Petersen added that she had “deep concerns about the lack of transparency I’ve seen for Iowans who have bravely come before the Board of Medicine time and time again” to report on possible misconduct by Iowa physicians. “Those concerns have gone into a black hole.”

The senator noted that the governor’s office and state legislature “have failed to address” the state ombudsman’s findings about the lack of transparency on the board.

Patients aren’t the only people who rely on the Board of Medicine to make sure health care professionals are competent and not “perpetrators,” Petersen said. Insurance companies and public health insurance plans like Medicaid also need that information. Failing to act on an unsafe provider “puts our lives at risk.”

Petersen wrapped up by expressing hope that the governor’s office and GOP-controlled legislature would consider “deep and significant changes to improve the Board of Medicine,” and urged board members to take a hard look at their policies.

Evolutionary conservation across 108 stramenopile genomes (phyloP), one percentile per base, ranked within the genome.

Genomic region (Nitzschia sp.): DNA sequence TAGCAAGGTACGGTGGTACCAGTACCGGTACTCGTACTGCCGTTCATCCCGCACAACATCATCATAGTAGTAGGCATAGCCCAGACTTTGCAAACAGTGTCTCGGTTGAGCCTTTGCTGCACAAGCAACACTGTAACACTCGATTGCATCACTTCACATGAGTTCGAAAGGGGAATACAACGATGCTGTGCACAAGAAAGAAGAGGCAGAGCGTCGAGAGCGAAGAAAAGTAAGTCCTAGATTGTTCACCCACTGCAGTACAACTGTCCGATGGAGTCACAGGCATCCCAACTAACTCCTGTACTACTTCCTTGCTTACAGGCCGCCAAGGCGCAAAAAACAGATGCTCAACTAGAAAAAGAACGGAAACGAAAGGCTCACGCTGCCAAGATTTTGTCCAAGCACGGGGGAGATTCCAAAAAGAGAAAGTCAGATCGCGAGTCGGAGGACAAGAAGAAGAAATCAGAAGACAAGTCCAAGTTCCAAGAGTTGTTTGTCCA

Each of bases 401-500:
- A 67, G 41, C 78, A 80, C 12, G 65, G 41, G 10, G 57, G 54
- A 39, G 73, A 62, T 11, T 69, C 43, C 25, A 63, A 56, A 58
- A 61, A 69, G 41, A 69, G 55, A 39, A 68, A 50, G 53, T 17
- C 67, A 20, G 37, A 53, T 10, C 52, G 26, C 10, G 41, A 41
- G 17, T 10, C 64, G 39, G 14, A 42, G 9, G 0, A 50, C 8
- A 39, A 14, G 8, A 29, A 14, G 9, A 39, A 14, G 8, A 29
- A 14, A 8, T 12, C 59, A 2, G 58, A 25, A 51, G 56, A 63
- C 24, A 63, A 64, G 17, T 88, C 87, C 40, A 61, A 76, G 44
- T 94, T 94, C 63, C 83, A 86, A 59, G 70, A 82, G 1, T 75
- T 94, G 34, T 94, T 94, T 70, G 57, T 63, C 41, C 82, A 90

Specifically the Sherri Moler case, where we had a mandatory reporter who went before that board time and time again, and was ignored. It is completely unacceptable.

This body should look at all of those minutes, all those times that she went to try and protect Iowa patients, and was ignored.

I sought comment from Tibben and communications staff for the Iowa Department of Inspections, Appeals, and Licensing, where the Board of Medicine is now housed (effective July 1). My questions:

In the wake of Lindaman’s arrest, will the board consider changing the language on the license renewal application to address deferred judgments that happened long ago? (The current application asks about criminal charges since the date of the last renewal.)

If so, will that item be on the agenda for the board’s July meeting?

Why didn’t the board take action in light of Moler’s repeated warnings?

There was no response, but I will update this post as needed if I hear back.

Top image cropped from a logo published on the Iowa Board of Medicine’s official website.